Dead fish don't tell tales. But a growing number of company employees are sharing anecdotes about greater enthusiasm, job satisfaction and productivity, after having adopted a management technique that stems from tossing about dead fish.
The management philosophy began with a corporate learning film called Fish! in June 1998 that documents the workstyle of fishmongers at the Pike Place Fish Market in Seattle. The fish sellers toss trout and salmon throughout the market in an upbeat and playful style. The idea behind the technique is to transfer that type of enthusiasm to the business world by encouraging employees to adopt a playful attitude about work, and for workers to go to extra lengths to meet a customer's needs.
That film also spawned a book - Fish! A Remarkable Way to Boost Morale and Improve Results (Hyperion, March 2000), by Stephen C. Lundin, Harry Paul and John Christensen - that provides concrete steps to apply those concepts to managing a business or department.
|Employees toss fish at Pike Place Fish Market |
"Fish is really about being present and conscious at work," says Christensen, a filmmaker and CEO of ChartHouse International Learning Corp., a management consultantcy in Burnsville, Minn., which produced the Fish videos and literature.
Christensen believes that the Fish philosophy applies particularly well to the technology realm.
"Let's face the fact that most IT professionals work in their own space, and it's easy to not be engaged in what you're doing," he says. "With Fish, you ask yourself, 'Are you just going through the steps or being in the moment?' " According to Christensen, it's easy for IT professionals - especially programmers - to become isolated by the type of work that they do. Fish reminds workers to make a conscious decision to enjoy what they're doing, with the hope that this kind of focus will unlock creativity and problem solving and generally improve the work environment.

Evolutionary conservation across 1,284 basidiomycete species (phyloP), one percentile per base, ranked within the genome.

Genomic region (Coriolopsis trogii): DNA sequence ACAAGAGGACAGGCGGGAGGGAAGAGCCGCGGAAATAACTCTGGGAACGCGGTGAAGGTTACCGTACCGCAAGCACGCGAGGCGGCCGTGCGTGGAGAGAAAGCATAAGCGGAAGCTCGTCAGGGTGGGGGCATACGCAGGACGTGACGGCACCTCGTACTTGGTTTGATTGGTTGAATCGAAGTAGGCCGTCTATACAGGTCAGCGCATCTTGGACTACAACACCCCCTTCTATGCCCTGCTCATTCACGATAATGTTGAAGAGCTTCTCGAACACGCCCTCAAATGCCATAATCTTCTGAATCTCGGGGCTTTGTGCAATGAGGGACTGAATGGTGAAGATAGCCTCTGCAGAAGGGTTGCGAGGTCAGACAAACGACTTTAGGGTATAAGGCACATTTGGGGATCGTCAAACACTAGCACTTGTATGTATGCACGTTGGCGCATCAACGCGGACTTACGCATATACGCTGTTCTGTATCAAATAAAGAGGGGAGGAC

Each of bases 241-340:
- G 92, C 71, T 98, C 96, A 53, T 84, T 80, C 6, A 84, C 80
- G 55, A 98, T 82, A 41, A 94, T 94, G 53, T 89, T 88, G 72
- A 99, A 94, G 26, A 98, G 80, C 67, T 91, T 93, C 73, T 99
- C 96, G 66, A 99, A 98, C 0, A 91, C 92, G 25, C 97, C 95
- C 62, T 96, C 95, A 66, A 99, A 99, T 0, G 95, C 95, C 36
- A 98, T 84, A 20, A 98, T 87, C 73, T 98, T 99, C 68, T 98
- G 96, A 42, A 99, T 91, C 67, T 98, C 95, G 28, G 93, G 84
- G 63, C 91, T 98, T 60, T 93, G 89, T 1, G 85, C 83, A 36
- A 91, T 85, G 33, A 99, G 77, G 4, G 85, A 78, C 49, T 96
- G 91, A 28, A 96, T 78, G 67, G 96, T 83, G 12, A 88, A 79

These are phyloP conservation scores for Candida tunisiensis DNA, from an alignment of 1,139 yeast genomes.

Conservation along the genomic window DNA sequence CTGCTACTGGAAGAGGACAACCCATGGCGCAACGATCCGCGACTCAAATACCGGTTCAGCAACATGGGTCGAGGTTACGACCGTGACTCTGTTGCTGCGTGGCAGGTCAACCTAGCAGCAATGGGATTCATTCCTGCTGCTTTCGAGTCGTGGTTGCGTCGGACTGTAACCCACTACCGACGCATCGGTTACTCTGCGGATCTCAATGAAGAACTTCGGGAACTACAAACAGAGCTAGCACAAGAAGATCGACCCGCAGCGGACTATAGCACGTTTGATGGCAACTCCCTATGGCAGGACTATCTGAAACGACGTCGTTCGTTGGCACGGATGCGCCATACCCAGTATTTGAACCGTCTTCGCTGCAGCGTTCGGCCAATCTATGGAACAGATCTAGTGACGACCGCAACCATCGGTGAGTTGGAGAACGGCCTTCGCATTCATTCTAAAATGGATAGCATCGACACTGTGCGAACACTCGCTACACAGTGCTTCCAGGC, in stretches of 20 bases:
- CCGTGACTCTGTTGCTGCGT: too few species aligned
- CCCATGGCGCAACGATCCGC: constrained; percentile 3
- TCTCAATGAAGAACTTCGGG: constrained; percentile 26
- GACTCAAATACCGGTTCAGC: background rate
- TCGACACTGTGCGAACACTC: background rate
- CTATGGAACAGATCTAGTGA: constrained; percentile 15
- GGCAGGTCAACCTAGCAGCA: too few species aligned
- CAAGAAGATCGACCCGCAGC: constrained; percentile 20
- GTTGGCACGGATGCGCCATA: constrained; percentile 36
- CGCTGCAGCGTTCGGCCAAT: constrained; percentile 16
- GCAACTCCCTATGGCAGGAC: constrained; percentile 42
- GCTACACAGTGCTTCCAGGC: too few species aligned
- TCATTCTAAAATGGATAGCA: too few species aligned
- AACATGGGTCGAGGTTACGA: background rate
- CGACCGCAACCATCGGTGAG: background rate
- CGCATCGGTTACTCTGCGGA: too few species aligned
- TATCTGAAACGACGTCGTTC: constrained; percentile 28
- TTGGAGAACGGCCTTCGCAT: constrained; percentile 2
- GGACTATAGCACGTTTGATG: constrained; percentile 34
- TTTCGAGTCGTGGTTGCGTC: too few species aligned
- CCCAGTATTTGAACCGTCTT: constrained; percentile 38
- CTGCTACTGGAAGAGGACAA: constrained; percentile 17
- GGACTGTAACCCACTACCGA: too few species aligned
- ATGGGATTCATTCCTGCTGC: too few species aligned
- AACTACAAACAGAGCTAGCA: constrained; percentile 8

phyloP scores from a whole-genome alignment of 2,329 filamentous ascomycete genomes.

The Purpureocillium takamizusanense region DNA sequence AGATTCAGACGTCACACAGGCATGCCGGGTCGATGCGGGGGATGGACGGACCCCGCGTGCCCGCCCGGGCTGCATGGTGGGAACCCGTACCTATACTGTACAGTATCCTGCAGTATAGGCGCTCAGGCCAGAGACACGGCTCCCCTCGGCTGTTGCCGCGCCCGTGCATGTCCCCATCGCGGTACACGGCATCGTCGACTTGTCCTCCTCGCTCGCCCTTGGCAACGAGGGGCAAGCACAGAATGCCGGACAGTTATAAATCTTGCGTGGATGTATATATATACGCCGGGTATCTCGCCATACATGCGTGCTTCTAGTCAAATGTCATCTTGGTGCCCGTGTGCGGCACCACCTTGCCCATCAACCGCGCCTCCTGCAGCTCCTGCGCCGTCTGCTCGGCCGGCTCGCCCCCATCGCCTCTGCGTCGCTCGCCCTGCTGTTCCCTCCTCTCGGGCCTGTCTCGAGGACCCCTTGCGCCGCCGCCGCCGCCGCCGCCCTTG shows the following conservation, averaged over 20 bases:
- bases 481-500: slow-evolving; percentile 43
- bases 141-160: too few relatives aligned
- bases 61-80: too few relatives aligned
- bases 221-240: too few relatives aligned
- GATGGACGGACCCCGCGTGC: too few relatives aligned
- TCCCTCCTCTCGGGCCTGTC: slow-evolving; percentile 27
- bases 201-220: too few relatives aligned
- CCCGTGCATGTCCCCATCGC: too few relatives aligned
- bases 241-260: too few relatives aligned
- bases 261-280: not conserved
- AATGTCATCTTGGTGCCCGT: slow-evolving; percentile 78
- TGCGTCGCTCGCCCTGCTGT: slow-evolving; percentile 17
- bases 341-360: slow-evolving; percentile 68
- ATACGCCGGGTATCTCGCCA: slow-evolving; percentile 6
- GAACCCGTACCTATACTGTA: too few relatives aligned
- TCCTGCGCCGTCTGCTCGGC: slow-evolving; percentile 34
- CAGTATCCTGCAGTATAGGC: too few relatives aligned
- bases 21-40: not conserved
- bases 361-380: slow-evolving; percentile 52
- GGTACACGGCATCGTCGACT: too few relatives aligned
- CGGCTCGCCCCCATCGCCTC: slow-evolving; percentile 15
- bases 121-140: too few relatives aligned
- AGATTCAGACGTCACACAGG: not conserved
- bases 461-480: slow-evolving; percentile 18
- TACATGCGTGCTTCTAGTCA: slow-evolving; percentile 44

Several large companies, including Ford Motor Co., AT&T Corp. and State Farm Insurance Cos., have taken the bait and made the Fish philosophy part of their training programs.
John Little, organization development manager at Ford, introduced the Fish philosophy to the materials, planning and logistics division at the automaker in April last year. Just like the main character in the book, Little says his division needed a morale boost.
"This is a division with a history of apathy and not wanting to get involved," Little acknowledges. "A lot of people thought, 'It's not OK to have fun here.' " Little focused on the core Fish concept of attitude first, prodding colleagues to start asking new questions about how to approach their work with joy and enthusiasm.
"I asked them to hallucinate with me for a minute," Little recalls. "What if it were possible to have fun here; what would that be like?"
A year later, Little says, high-fives are rampant throughout the division at Ford, along with other reminders from the Fish seminars that he has conducted, such as jeweled fish pins and posters.
Melville, N.Y.-based Arrow Electronics Inc., the world's largest distributor of electronic components with $13 billion in sales last year, introduces the Fish philosophy to all of its new employees at its U.K. offices.
"The nature of MIS is that they do their bit to write applications, with little interaction with colleagues," says William Hope, training manager at Bedford, England-based Arrow Electronics.
Hope says the Fish techniques have helped Arrow's IT staff develop better rapport and have energized the firm's customer service staff. He measures the success of the program by the heightened energy he feels at the office.
"It was hard to get their buy-in and recognition that there's an element of choice in one's attitude," Hope says. "We got people to lighten up."